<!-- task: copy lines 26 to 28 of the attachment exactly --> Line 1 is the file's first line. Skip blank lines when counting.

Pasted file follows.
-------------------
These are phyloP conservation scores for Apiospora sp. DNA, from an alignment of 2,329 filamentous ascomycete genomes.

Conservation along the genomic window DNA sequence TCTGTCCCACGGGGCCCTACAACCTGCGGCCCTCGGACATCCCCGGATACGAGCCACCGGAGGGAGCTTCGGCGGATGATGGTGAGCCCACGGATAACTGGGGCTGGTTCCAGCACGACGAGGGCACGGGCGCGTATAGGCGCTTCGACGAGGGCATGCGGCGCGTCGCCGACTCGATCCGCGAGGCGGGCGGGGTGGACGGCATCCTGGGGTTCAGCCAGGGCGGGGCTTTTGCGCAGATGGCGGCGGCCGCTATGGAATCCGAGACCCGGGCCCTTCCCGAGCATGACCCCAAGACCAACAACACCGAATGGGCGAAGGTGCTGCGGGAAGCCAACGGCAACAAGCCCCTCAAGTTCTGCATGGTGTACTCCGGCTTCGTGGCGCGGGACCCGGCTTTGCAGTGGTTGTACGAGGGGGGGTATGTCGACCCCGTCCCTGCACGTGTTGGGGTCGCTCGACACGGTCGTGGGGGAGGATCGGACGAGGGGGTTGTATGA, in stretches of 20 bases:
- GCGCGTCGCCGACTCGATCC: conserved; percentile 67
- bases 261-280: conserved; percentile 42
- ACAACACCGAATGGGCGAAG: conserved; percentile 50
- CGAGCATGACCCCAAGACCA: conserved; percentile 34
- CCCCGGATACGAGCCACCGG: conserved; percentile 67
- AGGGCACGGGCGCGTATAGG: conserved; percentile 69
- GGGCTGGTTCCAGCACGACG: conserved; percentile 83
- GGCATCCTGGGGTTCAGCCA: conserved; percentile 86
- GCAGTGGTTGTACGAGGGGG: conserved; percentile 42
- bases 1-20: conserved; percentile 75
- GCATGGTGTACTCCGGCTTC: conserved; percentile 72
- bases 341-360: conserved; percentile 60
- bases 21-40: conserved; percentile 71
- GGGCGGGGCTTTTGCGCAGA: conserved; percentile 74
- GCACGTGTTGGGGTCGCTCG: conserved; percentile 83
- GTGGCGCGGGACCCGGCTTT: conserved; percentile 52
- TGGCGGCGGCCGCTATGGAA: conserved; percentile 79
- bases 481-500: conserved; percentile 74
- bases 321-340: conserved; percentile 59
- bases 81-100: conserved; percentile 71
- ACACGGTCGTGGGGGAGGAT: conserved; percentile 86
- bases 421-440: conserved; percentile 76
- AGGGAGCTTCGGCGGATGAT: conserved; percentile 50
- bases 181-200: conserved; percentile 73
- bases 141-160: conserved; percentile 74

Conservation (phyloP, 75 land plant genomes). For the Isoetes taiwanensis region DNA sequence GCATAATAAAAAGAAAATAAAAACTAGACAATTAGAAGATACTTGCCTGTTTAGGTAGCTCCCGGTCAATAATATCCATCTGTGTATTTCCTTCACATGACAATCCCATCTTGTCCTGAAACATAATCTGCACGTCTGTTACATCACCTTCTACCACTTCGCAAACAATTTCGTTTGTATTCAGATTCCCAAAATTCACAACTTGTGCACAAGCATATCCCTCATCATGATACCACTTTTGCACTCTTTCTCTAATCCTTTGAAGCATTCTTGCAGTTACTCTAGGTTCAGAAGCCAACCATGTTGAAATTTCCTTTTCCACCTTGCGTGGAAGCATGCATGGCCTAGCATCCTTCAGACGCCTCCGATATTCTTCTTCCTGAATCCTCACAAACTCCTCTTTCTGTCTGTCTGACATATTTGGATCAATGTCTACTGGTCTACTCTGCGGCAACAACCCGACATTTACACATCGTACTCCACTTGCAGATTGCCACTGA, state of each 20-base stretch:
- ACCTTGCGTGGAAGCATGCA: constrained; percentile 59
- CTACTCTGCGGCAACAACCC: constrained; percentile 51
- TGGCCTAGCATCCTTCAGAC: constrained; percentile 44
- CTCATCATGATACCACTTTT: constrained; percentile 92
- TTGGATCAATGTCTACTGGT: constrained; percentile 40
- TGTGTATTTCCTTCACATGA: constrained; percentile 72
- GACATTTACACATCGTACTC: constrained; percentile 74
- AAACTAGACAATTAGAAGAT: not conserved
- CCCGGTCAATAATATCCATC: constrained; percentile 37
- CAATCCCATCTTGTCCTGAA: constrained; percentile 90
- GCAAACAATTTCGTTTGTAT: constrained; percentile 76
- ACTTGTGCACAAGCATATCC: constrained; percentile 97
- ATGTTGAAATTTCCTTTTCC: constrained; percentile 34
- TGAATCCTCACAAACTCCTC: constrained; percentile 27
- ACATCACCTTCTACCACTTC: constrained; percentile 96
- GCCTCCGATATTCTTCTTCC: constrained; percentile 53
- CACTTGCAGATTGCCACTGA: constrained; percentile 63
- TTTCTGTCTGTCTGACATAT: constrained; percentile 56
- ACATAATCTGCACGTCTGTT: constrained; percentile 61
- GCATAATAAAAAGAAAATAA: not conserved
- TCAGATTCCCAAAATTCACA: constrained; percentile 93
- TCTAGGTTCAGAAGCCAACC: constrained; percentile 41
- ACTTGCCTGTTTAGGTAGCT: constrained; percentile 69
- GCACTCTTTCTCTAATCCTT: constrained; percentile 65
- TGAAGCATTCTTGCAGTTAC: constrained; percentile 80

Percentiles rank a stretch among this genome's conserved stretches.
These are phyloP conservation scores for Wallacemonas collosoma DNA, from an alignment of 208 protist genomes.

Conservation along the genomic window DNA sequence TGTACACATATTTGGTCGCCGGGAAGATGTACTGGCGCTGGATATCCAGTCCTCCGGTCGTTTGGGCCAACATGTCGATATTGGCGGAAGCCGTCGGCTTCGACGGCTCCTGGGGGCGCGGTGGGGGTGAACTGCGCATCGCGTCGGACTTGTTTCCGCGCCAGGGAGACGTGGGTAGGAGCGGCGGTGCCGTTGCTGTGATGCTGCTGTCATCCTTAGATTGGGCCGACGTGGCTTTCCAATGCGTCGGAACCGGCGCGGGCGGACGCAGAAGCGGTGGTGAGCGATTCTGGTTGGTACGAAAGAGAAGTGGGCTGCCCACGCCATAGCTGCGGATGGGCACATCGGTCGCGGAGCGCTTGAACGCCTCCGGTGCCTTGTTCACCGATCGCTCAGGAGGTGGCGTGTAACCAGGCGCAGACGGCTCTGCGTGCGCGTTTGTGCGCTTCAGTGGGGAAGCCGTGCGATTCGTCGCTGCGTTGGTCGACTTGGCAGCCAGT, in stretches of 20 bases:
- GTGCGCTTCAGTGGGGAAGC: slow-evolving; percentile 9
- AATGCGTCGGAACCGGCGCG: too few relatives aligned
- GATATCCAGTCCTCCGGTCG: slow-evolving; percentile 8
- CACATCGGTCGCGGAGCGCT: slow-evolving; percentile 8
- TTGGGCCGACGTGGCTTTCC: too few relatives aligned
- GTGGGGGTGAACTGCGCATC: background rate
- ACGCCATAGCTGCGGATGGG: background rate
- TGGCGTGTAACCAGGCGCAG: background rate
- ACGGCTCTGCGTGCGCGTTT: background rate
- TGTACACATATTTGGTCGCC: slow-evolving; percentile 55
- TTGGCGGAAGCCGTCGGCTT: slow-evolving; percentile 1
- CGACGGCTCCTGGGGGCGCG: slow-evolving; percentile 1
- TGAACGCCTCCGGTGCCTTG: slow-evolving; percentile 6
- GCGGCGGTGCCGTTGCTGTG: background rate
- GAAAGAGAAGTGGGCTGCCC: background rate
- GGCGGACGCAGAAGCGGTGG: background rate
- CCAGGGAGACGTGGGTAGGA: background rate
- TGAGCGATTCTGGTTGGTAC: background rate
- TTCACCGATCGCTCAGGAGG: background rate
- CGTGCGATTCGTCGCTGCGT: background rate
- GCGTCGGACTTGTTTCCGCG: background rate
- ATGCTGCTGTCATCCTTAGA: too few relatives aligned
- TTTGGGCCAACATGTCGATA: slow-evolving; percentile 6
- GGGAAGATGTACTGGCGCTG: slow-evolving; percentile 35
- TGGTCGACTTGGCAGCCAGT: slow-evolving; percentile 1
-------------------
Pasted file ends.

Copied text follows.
- bases 181-200: conserved; percentile 73
- bases 141-160: conserved; percentile 74

Conservation (phyloP, 75 land plant genomes). For the Isoetes taiwanensis region DNA sequence GCATAATAAAAAGAAAATAAAAACTAGACAATTAGAAGATACTTGCCTGTTTAGGTAGCTCCCGGTCAATAATATCCATCTGTGTATTTCCTTCACATGACAATCCCATCTTGTCCTGAAACATAATCTGCACGTCTGTTACATCACCTTCTACCACTTCGCAAACAATTTCGTTTGTATTCAGATTCCCAAAATTCACAACTTGTGCACAAGCATATCCCTCATCATGATACCACTTTTGCACTCTTTCTCTAATCCTTTGAAGCATTCTTGCAGTTACTCTAGGTTCAGAAGCCAACCATGTTGAAATTTCCTTTTCCACCTTGCGTGGAAGCATGCATGGCCTAGCATCCTTCAGACGCCTCCGATATTCTTCTTCCTGAATCCTCACAAACTCCTCTTTCTGTCTGTCTGACATATTTGGATCAATGTCTACTGGTCTACTCTGCGGCAACAACCCGACATTTACACATCGTACTCCACTTGCAGATTGCCACTGA, state of each 20-base stretch: